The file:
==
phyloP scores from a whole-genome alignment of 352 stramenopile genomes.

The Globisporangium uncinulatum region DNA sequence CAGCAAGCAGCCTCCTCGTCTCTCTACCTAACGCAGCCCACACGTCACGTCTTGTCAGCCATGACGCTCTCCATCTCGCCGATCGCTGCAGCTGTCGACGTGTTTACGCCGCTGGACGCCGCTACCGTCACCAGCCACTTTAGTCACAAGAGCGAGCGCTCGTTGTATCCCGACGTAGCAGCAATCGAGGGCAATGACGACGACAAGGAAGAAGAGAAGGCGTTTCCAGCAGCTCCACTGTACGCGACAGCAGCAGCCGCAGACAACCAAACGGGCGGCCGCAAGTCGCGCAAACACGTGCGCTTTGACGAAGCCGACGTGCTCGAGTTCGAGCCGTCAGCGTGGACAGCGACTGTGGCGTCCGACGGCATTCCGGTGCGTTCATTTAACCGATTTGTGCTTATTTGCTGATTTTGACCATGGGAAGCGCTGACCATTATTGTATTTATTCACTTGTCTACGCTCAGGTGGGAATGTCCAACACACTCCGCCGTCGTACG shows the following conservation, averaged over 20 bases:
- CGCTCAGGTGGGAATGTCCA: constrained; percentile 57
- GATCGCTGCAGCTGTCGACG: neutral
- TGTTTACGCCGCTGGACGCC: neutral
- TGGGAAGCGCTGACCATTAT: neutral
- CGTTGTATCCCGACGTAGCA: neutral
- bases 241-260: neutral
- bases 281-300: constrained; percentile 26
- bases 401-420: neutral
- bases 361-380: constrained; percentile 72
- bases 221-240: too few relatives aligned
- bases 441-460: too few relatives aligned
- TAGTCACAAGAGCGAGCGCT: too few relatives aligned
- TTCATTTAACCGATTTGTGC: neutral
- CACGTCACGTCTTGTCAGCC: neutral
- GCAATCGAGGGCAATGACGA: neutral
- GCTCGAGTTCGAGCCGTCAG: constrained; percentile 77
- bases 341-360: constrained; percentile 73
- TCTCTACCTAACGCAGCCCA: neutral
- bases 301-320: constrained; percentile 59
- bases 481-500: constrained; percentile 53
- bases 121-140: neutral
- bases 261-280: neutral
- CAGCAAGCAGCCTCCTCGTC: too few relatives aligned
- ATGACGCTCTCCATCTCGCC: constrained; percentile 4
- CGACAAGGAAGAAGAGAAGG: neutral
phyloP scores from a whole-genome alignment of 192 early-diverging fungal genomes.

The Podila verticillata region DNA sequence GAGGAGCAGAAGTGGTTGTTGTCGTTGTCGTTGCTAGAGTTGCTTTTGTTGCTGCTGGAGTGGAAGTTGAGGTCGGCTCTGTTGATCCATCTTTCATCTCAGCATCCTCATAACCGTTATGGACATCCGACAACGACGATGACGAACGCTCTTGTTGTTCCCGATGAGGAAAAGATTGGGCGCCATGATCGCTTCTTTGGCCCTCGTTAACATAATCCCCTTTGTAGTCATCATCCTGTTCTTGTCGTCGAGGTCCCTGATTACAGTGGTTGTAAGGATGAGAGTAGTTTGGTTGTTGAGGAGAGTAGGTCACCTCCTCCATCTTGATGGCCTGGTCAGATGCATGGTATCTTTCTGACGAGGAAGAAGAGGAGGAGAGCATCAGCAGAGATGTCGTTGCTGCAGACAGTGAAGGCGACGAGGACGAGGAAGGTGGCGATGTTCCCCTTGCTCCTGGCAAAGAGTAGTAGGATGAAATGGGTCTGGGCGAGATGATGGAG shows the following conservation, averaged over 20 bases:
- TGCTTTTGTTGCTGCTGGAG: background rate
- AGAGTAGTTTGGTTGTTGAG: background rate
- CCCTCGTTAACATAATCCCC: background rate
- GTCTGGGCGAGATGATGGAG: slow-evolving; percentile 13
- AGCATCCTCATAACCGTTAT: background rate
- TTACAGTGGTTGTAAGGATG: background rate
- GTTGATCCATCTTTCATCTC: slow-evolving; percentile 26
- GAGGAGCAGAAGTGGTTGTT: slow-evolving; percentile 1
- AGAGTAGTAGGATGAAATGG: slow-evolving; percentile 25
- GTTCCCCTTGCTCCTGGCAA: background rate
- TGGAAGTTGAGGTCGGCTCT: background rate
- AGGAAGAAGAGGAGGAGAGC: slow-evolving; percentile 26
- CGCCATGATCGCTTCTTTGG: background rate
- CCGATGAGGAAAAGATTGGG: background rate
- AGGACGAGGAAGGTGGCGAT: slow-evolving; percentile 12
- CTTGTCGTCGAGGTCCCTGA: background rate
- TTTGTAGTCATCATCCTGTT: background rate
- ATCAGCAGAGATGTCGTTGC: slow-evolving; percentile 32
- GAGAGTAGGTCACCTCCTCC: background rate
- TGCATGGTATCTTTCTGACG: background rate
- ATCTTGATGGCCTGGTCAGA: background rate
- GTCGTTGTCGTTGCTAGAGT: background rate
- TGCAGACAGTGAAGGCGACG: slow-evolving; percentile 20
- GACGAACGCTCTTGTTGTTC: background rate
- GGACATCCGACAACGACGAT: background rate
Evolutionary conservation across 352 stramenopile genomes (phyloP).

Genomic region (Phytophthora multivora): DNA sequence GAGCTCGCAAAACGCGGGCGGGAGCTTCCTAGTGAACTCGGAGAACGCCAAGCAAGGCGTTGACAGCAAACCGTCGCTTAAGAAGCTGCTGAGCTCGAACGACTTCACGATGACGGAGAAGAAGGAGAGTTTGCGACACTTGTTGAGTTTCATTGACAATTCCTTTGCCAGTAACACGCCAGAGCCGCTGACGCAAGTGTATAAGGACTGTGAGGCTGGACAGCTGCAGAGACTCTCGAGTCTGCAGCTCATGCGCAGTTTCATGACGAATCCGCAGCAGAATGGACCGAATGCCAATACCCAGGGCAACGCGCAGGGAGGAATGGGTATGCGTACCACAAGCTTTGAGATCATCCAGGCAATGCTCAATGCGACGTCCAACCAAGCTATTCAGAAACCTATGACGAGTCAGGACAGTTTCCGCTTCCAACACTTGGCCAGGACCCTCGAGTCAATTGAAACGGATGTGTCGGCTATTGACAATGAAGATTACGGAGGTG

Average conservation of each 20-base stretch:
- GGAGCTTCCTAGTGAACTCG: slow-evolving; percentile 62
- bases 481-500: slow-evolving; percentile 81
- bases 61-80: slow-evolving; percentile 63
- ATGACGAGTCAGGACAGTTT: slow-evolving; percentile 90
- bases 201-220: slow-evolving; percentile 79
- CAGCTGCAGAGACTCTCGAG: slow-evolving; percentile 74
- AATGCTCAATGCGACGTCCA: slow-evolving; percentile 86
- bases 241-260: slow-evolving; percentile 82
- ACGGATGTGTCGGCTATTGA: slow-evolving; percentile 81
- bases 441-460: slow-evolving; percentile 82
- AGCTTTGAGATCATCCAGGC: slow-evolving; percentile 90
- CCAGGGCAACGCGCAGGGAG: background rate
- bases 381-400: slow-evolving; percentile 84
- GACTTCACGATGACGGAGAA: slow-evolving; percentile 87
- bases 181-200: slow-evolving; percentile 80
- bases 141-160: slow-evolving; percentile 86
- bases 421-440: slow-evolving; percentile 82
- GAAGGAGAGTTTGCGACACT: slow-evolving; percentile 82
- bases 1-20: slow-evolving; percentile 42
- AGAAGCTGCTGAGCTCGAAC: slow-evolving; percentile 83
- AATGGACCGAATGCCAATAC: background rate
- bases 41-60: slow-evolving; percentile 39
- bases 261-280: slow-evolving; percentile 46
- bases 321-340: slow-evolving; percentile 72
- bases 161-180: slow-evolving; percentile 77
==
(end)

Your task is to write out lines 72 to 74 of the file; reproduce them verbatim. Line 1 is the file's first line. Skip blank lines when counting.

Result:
- bases 181-200: slow-evolving; percentile 80
- bases 141-160: slow-evolving; percentile 86
- bases 421-440: slow-evolving; percentile 82